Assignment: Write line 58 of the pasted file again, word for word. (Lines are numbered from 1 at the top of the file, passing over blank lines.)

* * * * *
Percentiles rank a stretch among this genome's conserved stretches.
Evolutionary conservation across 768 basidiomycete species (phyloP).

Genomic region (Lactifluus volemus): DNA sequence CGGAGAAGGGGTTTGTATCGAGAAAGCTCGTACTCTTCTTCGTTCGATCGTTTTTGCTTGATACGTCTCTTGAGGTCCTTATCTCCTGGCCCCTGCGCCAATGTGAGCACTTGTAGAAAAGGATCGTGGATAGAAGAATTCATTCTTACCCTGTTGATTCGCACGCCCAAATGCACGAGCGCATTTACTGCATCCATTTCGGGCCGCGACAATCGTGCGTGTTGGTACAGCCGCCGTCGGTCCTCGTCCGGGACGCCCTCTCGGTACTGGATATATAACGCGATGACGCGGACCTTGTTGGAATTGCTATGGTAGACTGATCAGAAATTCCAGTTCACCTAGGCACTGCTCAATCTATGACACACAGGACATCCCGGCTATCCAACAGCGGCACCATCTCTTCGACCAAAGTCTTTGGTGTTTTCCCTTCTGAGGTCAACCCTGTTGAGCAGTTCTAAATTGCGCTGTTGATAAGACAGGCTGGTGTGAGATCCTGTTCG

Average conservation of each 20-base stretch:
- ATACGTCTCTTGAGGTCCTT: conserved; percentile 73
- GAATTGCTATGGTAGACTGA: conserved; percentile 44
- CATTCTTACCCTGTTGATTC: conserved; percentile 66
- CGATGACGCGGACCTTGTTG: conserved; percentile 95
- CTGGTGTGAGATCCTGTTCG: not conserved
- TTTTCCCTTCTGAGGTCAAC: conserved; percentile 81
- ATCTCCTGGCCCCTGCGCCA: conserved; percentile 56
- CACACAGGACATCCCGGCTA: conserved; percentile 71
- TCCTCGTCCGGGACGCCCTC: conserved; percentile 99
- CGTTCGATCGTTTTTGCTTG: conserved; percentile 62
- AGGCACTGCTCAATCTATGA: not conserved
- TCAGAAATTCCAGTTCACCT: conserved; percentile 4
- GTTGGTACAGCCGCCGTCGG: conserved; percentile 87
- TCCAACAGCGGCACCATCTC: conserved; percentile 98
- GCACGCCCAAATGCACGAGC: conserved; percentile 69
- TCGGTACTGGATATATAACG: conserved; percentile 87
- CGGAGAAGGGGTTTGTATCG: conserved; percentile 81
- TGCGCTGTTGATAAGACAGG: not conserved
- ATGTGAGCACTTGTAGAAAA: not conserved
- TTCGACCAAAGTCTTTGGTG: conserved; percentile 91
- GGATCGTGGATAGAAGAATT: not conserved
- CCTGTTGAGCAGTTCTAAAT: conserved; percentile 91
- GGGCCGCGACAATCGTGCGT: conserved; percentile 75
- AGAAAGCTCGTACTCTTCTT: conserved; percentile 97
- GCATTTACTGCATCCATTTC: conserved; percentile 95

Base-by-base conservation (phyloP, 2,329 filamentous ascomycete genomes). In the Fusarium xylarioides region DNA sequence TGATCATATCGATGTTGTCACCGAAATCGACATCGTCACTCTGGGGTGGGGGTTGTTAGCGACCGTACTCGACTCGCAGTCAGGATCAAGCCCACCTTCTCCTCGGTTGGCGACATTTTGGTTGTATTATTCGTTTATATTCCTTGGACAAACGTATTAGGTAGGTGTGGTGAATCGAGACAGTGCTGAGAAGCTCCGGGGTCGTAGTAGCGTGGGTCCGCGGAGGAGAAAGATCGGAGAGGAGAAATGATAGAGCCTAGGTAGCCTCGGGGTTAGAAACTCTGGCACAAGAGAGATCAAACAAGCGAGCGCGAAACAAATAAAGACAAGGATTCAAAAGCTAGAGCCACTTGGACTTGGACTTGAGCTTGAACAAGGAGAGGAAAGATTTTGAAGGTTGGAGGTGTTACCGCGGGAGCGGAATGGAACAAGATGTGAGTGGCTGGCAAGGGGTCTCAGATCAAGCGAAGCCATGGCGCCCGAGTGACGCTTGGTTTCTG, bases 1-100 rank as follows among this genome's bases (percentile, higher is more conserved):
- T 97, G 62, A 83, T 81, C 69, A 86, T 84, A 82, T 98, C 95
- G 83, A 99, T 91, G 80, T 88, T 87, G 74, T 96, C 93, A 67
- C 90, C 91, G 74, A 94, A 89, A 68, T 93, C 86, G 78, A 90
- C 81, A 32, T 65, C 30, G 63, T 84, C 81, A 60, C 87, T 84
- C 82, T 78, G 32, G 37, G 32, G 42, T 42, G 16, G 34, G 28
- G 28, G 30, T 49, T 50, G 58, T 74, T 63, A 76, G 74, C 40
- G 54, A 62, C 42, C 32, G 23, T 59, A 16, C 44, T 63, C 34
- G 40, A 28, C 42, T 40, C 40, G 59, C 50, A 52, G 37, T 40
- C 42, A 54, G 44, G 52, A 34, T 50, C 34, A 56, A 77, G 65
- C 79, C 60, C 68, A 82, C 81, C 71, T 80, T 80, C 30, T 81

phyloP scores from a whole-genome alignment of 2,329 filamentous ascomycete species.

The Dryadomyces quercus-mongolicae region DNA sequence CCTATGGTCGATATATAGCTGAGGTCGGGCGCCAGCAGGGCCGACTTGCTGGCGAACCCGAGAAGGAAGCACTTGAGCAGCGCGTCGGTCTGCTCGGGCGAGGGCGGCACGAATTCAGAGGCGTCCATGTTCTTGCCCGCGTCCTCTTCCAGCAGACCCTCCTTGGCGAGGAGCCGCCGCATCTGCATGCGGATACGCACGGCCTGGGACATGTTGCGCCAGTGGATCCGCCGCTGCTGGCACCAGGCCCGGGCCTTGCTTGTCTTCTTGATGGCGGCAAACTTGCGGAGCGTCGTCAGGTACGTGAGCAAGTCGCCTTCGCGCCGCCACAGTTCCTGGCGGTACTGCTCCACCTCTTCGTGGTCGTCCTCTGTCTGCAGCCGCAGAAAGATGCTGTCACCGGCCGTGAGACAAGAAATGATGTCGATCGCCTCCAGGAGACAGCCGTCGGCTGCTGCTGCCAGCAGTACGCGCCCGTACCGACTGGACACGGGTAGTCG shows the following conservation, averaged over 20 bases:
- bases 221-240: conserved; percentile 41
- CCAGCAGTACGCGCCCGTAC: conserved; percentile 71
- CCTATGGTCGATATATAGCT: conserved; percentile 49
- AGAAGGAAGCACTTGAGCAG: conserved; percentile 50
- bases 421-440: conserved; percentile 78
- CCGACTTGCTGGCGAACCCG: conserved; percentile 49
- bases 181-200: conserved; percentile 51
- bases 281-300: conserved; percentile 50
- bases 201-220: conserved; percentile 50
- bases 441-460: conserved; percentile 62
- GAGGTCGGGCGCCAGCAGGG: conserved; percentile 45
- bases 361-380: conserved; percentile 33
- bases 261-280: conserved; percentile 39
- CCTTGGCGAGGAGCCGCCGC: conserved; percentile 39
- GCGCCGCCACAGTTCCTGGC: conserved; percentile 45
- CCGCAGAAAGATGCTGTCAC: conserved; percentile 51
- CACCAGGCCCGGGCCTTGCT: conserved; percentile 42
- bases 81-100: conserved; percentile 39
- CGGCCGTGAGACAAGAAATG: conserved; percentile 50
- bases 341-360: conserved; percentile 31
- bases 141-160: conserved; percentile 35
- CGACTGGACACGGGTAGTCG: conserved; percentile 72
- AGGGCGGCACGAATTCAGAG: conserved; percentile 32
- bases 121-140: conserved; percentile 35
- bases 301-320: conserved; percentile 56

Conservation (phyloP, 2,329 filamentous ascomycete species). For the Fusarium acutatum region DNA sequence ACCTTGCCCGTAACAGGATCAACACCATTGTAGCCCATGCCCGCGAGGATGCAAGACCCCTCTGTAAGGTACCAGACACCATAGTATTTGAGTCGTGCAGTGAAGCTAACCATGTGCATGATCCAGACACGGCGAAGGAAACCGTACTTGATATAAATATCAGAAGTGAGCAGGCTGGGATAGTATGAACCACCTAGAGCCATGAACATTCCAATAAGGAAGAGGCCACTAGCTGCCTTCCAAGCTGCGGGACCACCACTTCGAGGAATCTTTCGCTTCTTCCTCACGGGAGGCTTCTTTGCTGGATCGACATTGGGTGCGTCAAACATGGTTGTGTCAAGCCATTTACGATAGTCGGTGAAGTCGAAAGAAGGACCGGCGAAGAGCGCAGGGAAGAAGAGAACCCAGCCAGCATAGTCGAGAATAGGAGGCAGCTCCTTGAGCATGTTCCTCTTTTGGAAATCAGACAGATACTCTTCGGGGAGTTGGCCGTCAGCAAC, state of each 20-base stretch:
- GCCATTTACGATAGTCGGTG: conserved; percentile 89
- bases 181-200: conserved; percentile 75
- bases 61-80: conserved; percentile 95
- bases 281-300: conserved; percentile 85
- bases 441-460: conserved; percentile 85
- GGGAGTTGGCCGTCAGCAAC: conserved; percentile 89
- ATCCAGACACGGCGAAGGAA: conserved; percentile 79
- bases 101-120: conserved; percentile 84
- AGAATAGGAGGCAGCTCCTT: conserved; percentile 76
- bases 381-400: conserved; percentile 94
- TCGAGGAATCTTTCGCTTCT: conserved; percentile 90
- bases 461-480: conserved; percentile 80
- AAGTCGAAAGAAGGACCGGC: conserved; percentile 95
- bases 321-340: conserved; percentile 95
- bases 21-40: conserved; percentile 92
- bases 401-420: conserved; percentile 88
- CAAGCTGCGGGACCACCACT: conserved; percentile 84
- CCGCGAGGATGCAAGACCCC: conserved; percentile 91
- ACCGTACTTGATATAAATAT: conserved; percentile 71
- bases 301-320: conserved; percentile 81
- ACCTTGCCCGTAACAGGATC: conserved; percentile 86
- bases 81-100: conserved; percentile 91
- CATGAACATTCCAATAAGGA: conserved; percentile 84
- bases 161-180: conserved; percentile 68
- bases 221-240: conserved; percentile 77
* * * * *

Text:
- CCGCAGAAAGATGCTGTCAC: conserved; percentile 51